There are a number of characteristics of a bond that you need to be aware of. All of these factors play a role in determining the value of a bond and the extent to which it fits in your portfolio.
Face Value/Par Value
The face value (also known as the par value or principal) is the amount of money a holder will receive back once a bond matures. A newly issued bond usually sells at the par value. Corporate bonds normally have a par value of $1,000, but this amount can be much greater for government bonds.
What confuses many is that the par value is NOT the price of the bond. A bond's price fluctuates throughout its life in response to a number of variables (more on this later). When a bond's price trades above the face value it is said to be selling at a premium . When a bond sells below face value, it is said to be selling at a discount .
Coupon (The Interest Rate)
The coupon is the amount the bondholder will receive as interest payments. It's called a "coupon" because sometimes there are physical coupons on the bond that you tear off and redeem for interest. This, however, was more common in the past. Nowadays records are more likely to be kept electronically.
As previously mentioned, most bonds pay interest every six months, but it's possible for them to pay monthly, quarterly, or annually. The coupon is expressed as a percentage of the par value. If a bond pays a coupon of 10% and its par value is $1,000, then it'll pay $100 of interest a year. A rate that stays as a fixed percentage of the par value like this is a fixed-rate bond.
Bonds may also be issued with a preset schedule of future rates. An example of this is a step-up, which is a type of bond with yields that increase over a set period. After being held for one year, this product can be resold on the secondary market, although the secondary market on such products might be illiquid. It can also be bought back at the issuer's choosing, generally after the first year. A buyback by the issuer is always at par and includes accrued interest. The purchase of a new Step-up issue involves no commission fees. Below you will find an example of a step-up issue that was offered at Desjardins Online Brokerage.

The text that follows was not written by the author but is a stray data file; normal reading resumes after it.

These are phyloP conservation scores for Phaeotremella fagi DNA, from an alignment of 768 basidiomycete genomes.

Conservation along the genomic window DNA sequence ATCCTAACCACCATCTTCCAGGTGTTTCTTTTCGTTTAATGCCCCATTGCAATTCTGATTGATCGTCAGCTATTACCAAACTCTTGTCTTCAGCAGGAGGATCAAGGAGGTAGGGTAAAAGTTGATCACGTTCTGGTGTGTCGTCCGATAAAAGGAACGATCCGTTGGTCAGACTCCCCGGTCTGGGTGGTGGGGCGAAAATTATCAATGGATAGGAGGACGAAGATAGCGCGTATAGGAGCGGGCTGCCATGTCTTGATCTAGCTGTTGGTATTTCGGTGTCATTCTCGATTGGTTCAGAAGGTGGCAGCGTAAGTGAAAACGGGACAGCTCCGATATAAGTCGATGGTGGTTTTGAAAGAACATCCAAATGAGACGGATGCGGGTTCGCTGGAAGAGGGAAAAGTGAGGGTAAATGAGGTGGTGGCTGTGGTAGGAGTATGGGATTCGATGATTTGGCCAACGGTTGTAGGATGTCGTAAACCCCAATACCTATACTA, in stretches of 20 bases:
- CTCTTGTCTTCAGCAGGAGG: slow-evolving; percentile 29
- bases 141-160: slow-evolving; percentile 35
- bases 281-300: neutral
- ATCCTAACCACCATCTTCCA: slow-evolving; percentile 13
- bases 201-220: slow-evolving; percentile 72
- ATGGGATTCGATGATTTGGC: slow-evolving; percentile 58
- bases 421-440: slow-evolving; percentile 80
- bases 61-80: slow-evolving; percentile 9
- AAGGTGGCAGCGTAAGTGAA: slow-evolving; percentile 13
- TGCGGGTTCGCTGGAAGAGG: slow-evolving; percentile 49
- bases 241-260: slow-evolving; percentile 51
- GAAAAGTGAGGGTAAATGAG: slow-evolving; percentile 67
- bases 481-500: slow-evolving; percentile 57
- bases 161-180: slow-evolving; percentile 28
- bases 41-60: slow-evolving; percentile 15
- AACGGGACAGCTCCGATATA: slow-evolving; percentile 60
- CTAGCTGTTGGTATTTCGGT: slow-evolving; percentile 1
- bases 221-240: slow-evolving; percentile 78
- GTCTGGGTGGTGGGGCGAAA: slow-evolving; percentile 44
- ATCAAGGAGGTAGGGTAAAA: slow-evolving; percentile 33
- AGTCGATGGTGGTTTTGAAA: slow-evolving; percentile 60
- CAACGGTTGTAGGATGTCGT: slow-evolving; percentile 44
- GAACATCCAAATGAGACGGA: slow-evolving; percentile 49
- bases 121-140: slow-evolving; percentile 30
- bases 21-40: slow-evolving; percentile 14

Example of a STEP-UP Bond
ISSUER: Province of Nova Scotia,
4.35% S/A December 23, 2004, extendible December 23, 2013
RATING: S&P: A-; DBRS: A(low)
FIRST CALL: December 23, 2004
CALLABLE: Semi-annually thereafter
CLIENT PRICE: $100.00
YIELD TO FIRST CALL: 4.35% S/A
YIELD TO MATURITY: 5.23% S/A
December 23, 2003 to December 23, 2004: 4.35%
December 23, 2004 to December 23, 2005: 4.45%
December 23, 2005 to December 23, 2006: 4.55%
December 23, 2006 to December 23, 2007: 4.75%
December 23, 2007 to December 23, 2008: 4.90%
December 23, 2008 to December 23, 2009: 5.10%
December 23, 2009 to December 23, 2010: 5.30%
December 23, 2010 to December 23, 2011: 6.00%
December 23, 2011 to December 23, 2012: 6.75%
December 23, 2012 to December 23, 2013: 7.50%
Another possibility is an adjustable interest payment, known as a floating-rate bond. In this case the interest rate is tied to market rates through an index such as the rate on Treasury bills.
Logically, investors will pay more for a high coupon than for a low coupon bonds. As well, all things being equal, a lower coupon means that the price of the bond will fluctuate more.
The maturity date is the future day on which the investor's principal will be repaid. Maturities can range from as little as one day to as long as 30 years (though terms of 100 years have been issued!).
A bond that matures in one year is much more predictable and thus less risky than a bond that matures in 20 years. Therefore, in general, the longer the time to maturity, the higher the interest rate. Also, all things being equal, a longer term bond will fluctuate more than a shorter term bond.
The issuer is an extremely important factor as their stability is your main assurance of getting paid back. For example, the U.S. Government is far more secure than any corporation. Their default risk --the chance of the debt not being paid back--is extremely small, so small that the U.S. government securities are known as risk free assets. The reason behind this is that a government will always be able to bring in future revenue through taxation. A company on the other hand must continue to make profits, which is far from guaranteed. This means the corporations must offer a higher yield in order to entice investors--this is the risk/return tradeoff in action.
The bond rating system helps investors distinguish a company's credit risk. Think of a bond rating as the report card for a company's credit rating. Blue-chip firms, which are safer investments, have a high rating while risky companies have a low rating. The chart below illustrates the different bond rating scales from the major rating agencies; Moodys, Standard & Poor's ("S&P"), and Dominion Bond Rating Service ("DBRS"):
Notice that if the company falls below a certain credit rating, its grade changes from investment quality to junk status. Junk bonds are aptly named: they are the debt of companies in some sort of financial difficulty. Because they are so risky they have to offer much higher yields than any other debt. This brings up an important point: not all bonds are inherently safer than stocks. Certain types of bonds can be just as risky, if not more risky, than stocks.